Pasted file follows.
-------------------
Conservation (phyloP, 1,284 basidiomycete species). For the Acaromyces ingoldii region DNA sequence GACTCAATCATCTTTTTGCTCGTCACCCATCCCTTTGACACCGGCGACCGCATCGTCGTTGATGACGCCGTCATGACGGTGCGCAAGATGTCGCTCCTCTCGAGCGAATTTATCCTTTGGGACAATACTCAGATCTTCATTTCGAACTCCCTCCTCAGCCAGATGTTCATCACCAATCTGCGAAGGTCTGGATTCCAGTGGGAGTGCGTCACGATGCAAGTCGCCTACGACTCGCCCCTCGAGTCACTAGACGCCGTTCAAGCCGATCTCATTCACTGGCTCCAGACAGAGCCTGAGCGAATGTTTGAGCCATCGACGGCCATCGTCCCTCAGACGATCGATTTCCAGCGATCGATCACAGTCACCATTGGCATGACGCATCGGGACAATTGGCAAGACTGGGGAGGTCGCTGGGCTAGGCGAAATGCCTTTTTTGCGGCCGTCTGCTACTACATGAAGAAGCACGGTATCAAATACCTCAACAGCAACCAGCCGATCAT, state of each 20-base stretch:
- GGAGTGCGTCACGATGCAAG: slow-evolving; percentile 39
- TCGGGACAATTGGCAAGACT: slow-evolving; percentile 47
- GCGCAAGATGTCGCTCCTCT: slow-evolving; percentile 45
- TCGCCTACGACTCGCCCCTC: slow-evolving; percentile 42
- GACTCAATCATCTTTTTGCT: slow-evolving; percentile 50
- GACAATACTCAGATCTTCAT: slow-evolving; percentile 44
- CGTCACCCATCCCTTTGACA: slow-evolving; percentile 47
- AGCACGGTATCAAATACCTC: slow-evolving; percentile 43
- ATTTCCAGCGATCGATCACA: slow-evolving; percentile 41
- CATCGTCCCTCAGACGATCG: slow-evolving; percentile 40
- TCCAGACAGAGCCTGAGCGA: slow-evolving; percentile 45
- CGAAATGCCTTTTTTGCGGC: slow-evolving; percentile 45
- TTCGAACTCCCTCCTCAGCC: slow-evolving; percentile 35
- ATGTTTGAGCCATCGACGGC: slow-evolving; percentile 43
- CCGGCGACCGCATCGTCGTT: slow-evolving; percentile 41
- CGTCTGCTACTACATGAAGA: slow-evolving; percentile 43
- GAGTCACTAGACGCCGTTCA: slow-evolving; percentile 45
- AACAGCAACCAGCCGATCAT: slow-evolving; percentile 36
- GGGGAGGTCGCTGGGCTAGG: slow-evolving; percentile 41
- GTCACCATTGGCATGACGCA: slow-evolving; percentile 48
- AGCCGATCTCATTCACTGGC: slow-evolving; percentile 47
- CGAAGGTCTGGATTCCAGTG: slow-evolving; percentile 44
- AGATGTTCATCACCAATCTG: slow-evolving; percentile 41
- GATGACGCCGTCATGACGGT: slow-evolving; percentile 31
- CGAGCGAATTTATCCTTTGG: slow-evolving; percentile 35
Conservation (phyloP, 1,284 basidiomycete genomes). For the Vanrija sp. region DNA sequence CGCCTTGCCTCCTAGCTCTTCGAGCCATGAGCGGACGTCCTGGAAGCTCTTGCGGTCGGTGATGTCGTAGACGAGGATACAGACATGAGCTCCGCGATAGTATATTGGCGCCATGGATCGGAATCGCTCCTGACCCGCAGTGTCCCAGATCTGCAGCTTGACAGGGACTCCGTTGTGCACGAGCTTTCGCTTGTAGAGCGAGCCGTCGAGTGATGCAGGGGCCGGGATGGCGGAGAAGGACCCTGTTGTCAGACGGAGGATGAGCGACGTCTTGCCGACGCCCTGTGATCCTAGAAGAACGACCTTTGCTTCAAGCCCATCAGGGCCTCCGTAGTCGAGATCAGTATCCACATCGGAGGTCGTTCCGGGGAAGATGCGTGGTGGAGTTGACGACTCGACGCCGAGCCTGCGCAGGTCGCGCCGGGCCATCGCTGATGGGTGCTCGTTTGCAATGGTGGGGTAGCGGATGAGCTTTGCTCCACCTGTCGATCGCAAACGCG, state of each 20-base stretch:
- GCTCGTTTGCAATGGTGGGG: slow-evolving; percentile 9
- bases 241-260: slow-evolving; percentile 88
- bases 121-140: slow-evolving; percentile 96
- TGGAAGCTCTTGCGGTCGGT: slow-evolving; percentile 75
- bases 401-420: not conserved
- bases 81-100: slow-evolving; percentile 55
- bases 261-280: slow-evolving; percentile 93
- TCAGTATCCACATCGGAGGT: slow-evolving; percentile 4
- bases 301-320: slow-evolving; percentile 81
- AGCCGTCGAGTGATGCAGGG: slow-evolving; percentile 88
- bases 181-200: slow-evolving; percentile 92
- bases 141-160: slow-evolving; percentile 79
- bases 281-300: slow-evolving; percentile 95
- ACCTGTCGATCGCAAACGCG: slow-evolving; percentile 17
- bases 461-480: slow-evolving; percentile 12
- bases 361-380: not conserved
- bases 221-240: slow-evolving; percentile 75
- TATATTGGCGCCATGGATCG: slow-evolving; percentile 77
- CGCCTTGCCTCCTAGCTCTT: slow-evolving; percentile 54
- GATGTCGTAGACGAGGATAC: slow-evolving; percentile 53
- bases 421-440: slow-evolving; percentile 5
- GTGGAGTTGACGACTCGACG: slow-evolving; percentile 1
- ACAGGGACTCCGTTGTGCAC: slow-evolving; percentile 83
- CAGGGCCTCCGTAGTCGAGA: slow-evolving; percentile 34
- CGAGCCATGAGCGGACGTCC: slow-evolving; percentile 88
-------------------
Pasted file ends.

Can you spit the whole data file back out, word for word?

Conservation (phyloP, 1,284 basidiomycete species). For the Acaromyces ingoldii region DNA sequence GACTCAATCATCTTTTTGCTCGTCACCCATCCCTTTGACACCGGCGACCGCATCGTCGTTGATGACGCCGTCATGACGGTGCGCAAGATGTCGCTCCTCTCGAGCGAATTTATCCTTTGGGACAATACTCAGATCTTCATTTCGAACTCCCTCCTCAGCCAGATGTTCATCACCAATCTGCGAAGGTCTGGATTCCAGTGGGAGTGCGTCACGATGCAAGTCGCCTACGACTCGCCCCTCGAGTCACTAGACGCCGTTCAAGCCGATCTCATTCACTGGCTCCAGACAGAGCCTGAGCGAATGTTTGAGCCATCGACGGCCATCGTCCCTCAGACGATCGATTTCCAGCGATCGATCACAGTCACCATTGGCATGACGCATCGGGACAATTGGCAAGACTGGGGAGGTCGCTGGGCTAGGCGAAATGCCTTTTTTGCGGCCGTCTGCTACTACATGAAGAAGCACGGTATCAAATACCTCAACAGCAACCAGCCGATCAT, state of each 20-base stretch:
- GGAGTGCGTCACGATGCAAG: slow-evolving; percentile 39
- TCGGGACAATTGGCAAGACT: slow-evolving; percentile 47
- GCGCAAGATGTCGCTCCTCT: slow-evolving; percentile 45
- TCGCCTACGACTCGCCCCTC: slow-evolving; percentile 42
- GACTCAATCATCTTTTTGCT: slow-evolving; percentile 50
- GACAATACTCAGATCTTCAT: slow-evolving; percentile 44
- CGTCACCCATCCCTTTGACA: slow-evolving; percentile 47
- AGCACGGTATCAAATACCTC: slow-evolving; percentile 43
- ATTTCCAGCGATCGATCACA: slow-evolving; percentile 41
- CATCGTCCCTCAGACGATCG: slow-evolving; percentile 40
- TCCAGACAGAGCCTGAGCGA: slow-evolving; percentile 45
- CGAAATGCCTTTTTTGCGGC: slow-evolving; percentile 45
- TTCGAACTCCCTCCTCAGCC: slow-evolving; percentile 35
- ATGTTTGAGCCATCGACGGC: slow-evolving; percentile 43
- CCGGCGACCGCATCGTCGTT: slow-evolving; percentile 41
- CGTCTGCTACTACATGAAGA: slow-evolving; percentile 43
- GAGTCACTAGACGCCGTTCA: slow-evolving; percentile 45
- AACAGCAACCAGCCGATCAT: slow-evolving; percentile 36
- GGGGAGGTCGCTGGGCTAGG: slow-evolving; percentile 41
- GTCACCATTGGCATGACGCA: slow-evolving; percentile 48
- AGCCGATCTCATTCACTGGC: slow-evolving; percentile 47
- CGAAGGTCTGGATTCCAGTG: slow-evolving; percentile 44
- AGATGTTCATCACCAATCTG: slow-evolving; percentile 41
- GATGACGCCGTCATGACGGT: slow-evolving; percentile 31
- CGAGCGAATTTATCCTTTGG: slow-evolving; percentile 35
Conservation (phyloP, 1,284 basidiomycete genomes). For the Vanrija sp. region DNA sequence CGCCTTGCCTCCTAGCTCTTCGAGCCATGAGCGGACGTCCTGGAAGCTCTTGCGGTCGGTGATGTCGTAGACGAGGATACAGACATGAGCTCCGCGATAGTATATTGGCGCCATGGATCGGAATCGCTCCTGACCCGCAGTGTCCCAGATCTGCAGCTTGACAGGGACTCCGTTGTGCACGAGCTTTCGCTTGTAGAGCGAGCCGTCGAGTGATGCAGGGGCCGGGATGGCGGAGAAGGACCCTGTTGTCAGACGGAGGATGAGCGACGTCTTGCCGACGCCCTGTGATCCTAGAAGAACGACCTTTGCTTCAAGCCCATCAGGGCCTCCGTAGTCGAGATCAGTATCCACATCGGAGGTCGTTCCGGGGAAGATGCGTGGTGGAGTTGACGACTCGACGCCGAGCCTGCGCAGGTCGCGCCGGGCCATCGCTGATGGGTGCTCGTTTGCAATGGTGGGGTAGCGGATGAGCTTTGCTCCACCTGTCGATCGCAAACGCG, state of each 20-base stretch:
- GCTCGTTTGCAATGGTGGGG: slow-evolving; percentile 9
- bases 241-260: slow-evolving; percentile 88
- bases 121-140: slow-evolving; percentile 96
- TGGAAGCTCTTGCGGTCGGT: slow-evolving; percentile 75
- bases 401-420: not conserved
- bases 81-100: slow-evolving; percentile 55
- bases 261-280: slow-evolving; percentile 93
- TCAGTATCCACATCGGAGGT: slow-evolving; percentile 4
- bases 301-320: slow-evolving; percentile 81
- AGCCGTCGAGTGATGCAGGG: slow-evolving; percentile 88
- bases 181-200: slow-evolving; percentile 92
- bases 141-160: slow-evolving; percentile 79
- bases 281-300: slow-evolving; percentile 95
- ACCTGTCGATCGCAAACGCG: slow-evolving; percentile 17
- bases 461-480: slow-evolving; percentile 12
- bases 361-380: not conserved
- bases 221-240: slow-evolving; percentile 75
- TATATTGGCGCCATGGATCG: slow-evolving; percentile 77
- CGCCTTGCCTCCTAGCTCTT: slow-evolving; percentile 54
- GATGTCGTAGACGAGGATAC: slow-evolving; percentile 53
- bases 421-440: slow-evolving; percentile 5
- GTGGAGTTGACGACTCGACG: slow-evolving; percentile 1
- ACAGGGACTCCGTTGTGCAC: slow-evolving; percentile 83
- CAGGGCCTCCGTAGTCGAGA: slow-evolving; percentile 34
- CGAGCCATGAGCGGACGTCC: slow-evolving; percentile 88